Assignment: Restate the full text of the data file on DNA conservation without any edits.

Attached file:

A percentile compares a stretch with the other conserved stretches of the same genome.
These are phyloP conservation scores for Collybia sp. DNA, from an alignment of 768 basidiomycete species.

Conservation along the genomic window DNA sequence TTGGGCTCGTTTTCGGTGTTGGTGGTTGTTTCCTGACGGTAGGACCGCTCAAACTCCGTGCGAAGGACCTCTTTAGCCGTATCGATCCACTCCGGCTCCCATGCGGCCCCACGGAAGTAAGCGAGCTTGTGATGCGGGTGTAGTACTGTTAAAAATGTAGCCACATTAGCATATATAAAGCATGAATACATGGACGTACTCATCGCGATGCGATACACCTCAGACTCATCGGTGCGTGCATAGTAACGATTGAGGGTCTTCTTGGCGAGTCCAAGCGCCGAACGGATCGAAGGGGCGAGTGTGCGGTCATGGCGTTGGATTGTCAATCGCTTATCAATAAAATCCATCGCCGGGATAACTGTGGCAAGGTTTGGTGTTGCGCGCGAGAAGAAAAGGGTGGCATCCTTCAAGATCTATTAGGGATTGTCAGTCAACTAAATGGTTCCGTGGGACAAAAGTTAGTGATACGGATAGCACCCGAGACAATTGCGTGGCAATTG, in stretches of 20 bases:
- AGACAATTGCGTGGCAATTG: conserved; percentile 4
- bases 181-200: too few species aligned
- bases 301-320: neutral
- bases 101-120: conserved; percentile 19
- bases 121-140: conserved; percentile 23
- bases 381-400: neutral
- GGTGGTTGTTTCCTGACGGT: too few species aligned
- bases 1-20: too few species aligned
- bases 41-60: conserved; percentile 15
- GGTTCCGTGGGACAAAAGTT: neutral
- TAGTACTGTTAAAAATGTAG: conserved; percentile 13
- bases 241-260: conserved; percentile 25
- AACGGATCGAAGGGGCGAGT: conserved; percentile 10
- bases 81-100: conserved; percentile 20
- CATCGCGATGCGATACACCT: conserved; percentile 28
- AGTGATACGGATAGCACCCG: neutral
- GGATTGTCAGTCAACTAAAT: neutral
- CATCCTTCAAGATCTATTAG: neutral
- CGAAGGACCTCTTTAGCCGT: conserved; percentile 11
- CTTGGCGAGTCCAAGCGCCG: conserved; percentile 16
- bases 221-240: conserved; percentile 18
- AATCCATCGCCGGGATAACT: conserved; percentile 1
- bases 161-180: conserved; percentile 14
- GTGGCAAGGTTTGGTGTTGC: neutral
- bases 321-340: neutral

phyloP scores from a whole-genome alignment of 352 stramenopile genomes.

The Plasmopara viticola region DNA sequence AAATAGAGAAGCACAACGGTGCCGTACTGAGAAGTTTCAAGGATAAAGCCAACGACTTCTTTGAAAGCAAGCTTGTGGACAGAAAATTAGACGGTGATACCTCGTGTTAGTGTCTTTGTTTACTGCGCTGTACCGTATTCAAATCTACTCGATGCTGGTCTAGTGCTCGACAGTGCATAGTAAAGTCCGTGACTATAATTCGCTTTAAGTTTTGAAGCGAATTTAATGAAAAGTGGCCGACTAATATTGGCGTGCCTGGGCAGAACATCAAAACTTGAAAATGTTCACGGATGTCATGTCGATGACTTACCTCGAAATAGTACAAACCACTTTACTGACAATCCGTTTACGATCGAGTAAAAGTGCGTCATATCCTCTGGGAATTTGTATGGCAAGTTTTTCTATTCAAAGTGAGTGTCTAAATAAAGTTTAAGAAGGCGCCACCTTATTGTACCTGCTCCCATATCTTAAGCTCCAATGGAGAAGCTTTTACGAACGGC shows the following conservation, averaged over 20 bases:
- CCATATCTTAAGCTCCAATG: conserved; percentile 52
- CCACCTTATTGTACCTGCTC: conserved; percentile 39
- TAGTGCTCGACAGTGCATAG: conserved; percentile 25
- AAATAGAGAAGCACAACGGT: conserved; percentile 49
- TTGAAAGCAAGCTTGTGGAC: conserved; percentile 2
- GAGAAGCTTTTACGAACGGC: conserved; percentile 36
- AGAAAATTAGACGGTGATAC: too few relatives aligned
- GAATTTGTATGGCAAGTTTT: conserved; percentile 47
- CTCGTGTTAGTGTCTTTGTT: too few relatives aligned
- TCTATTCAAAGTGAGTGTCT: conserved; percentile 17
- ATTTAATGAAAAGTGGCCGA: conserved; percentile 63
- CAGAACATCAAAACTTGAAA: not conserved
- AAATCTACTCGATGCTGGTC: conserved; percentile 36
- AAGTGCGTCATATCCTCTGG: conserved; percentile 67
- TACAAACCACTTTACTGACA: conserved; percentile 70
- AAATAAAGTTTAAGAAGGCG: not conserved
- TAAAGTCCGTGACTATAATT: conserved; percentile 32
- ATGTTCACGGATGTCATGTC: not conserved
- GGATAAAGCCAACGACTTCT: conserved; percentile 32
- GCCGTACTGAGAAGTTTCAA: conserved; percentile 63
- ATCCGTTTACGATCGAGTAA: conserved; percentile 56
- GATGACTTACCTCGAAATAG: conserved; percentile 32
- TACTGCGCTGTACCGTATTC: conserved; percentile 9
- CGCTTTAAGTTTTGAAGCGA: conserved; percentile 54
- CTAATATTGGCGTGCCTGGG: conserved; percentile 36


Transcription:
A percentile compares a stretch with the other conserved stretches of the same genome.
These are phyloP conservation scores for Collybia sp. DNA, from an alignment of 768 basidiomycete species.

Conservation along the genomic window DNA sequence TTGGGCTCGTTTTCGGTGTTGGTGGTTGTTTCCTGACGGTAGGACCGCTCAAACTCCGTGCGAAGGACCTCTTTAGCCGTATCGATCCACTCCGGCTCCCATGCGGCCCCACGGAAGTAAGCGAGCTTGTGATGCGGGTGTAGTACTGTTAAAAATGTAGCCACATTAGCATATATAAAGCATGAATACATGGACGTACTCATCGCGATGCGATACACCTCAGACTCATCGGTGCGTGCATAGTAACGATTGAGGGTCTTCTTGGCGAGTCCAAGCGCCGAACGGATCGAAGGGGCGAGTGTGCGGTCATGGCGTTGGATTGTCAATCGCTTATCAATAAAATCCATCGCCGGGATAACTGTGGCAAGGTTTGGTGTTGCGCGCGAGAAGAAAAGGGTGGCATCCTTCAAGATCTATTAGGGATTGTCAGTCAACTAAATGGTTCCGTGGGACAAAAGTTAGTGATACGGATAGCACCCGAGACAATTGCGTGGCAATTG, in stretches of 20 bases:
- AGACAATTGCGTGGCAATTG: conserved; percentile 4
- bases 181-200: too few species aligned
- bases 301-320: neutral
- bases 101-120: conserved; percentile 19
- bases 121-140: conserved; percentile 23
- bases 381-400: neutral
- GGTGGTTGTTTCCTGACGGT: too few species aligned
- bases 1-20: too few species aligned
- bases 41-60: conserved; percentile 15
- GGTTCCGTGGGACAAAAGTT: neutral
- TAGTACTGTTAAAAATGTAG: conserved; percentile 13
- bases 241-260: conserved; percentile 25
- AACGGATCGAAGGGGCGAGT: conserved; percentile 10
- bases 81-100: conserved; percentile 20
- CATCGCGATGCGATACACCT: conserved; percentile 28
- AGTGATACGGATAGCACCCG: neutral
- GGATTGTCAGTCAACTAAAT: neutral
- CATCCTTCAAGATCTATTAG: neutral
- CGAAGGACCTCTTTAGCCGT: conserved; percentile 11
- CTTGGCGAGTCCAAGCGCCG: conserved; percentile 16
- bases 221-240: conserved; percentile 18
- AATCCATCGCCGGGATAACT: conserved; percentile 1
- bases 161-180: conserved; percentile 14
- GTGGCAAGGTTTGGTGTTGC: neutral
- bases 321-340: neutral

phyloP scores from a whole-genome alignment of 352 stramenopile genomes.

The Plasmopara viticola region DNA sequence AAATAGAGAAGCACAACGGTGCCGTACTGAGAAGTTTCAAGGATAAAGCCAACGACTTCTTTGAAAGCAAGCTTGTGGACAGAAAATTAGACGGTGATACCTCGTGTTAGTGTCTTTGTTTACTGCGCTGTACCGTATTCAAATCTACTCGATGCTGGTCTAGTGCTCGACAGTGCATAGTAAAGTCCGTGACTATAATTCGCTTTAAGTTTTGAAGCGAATTTAATGAAAAGTGGCCGACTAATATTGGCGTGCCTGGGCAGAACATCAAAACTTGAAAATGTTCACGGATGTCATGTCGATGACTTACCTCGAAATAGTACAAACCACTTTACTGACAATCCGTTTACGATCGAGTAAAAGTGCGTCATATCCTCTGGGAATTTGTATGGCAAGTTTTTCTATTCAAAGTGAGTGTCTAAATAAAGTTTAAGAAGGCGCCACCTTATTGTACCTGCTCCCATATCTTAAGCTCCAATGGAGAAGCTTTTACGAACGGC shows the following conservation, averaged over 20 bases:
- CCATATCTTAAGCTCCAATG: conserved; percentile 52
- CCACCTTATTGTACCTGCTC: conserved; percentile 39
- TAGTGCTCGACAGTGCATAG: conserved; percentile 25
- AAATAGAGAAGCACAACGGT: conserved; percentile 49
- TTGAAAGCAAGCTTGTGGAC: conserved; percentile 2
- GAGAAGCTTTTACGAACGGC: conserved; percentile 36
- AGAAAATTAGACGGTGATAC: too few relatives aligned
- GAATTTGTATGGCAAGTTTT: conserved; percentile 47
- CTCGTGTTAGTGTCTTTGTT: too few relatives aligned
- TCTATTCAAAGTGAGTGTCT: conserved; percentile 17
- ATTTAATGAAAAGTGGCCGA: conserved; percentile 63
- CAGAACATCAAAACTTGAAA: not conserved
- AAATCTACTCGATGCTGGTC: conserved; percentile 36
- AAGTGCGTCATATCCTCTGG: conserved; percentile 67
- TACAAACCACTTTACTGACA: conserved; percentile 70
- AAATAAAGTTTAAGAAGGCG: not conserved
- TAAAGTCCGTGACTATAATT: conserved; percentile 32
- ATGTTCACGGATGTCATGTC: not conserved
- GGATAAAGCCAACGACTTCT: conserved; percentile 32
- GCCGTACTGAGAAGTTTCAA: conserved; percentile 63
- ATCCGTTTACGATCGAGTAA: conserved; percentile 56
- GATGACTTACCTCGAAATAG: conserved; percentile 32
- TACTGCGCTGTACCGTATTC: conserved; percentile 9
- CGCTTTAAGTTTTGAAGCGA: conserved; percentile 54
- CTAATATTGGCGTGCCTGGG: conserved; percentile 36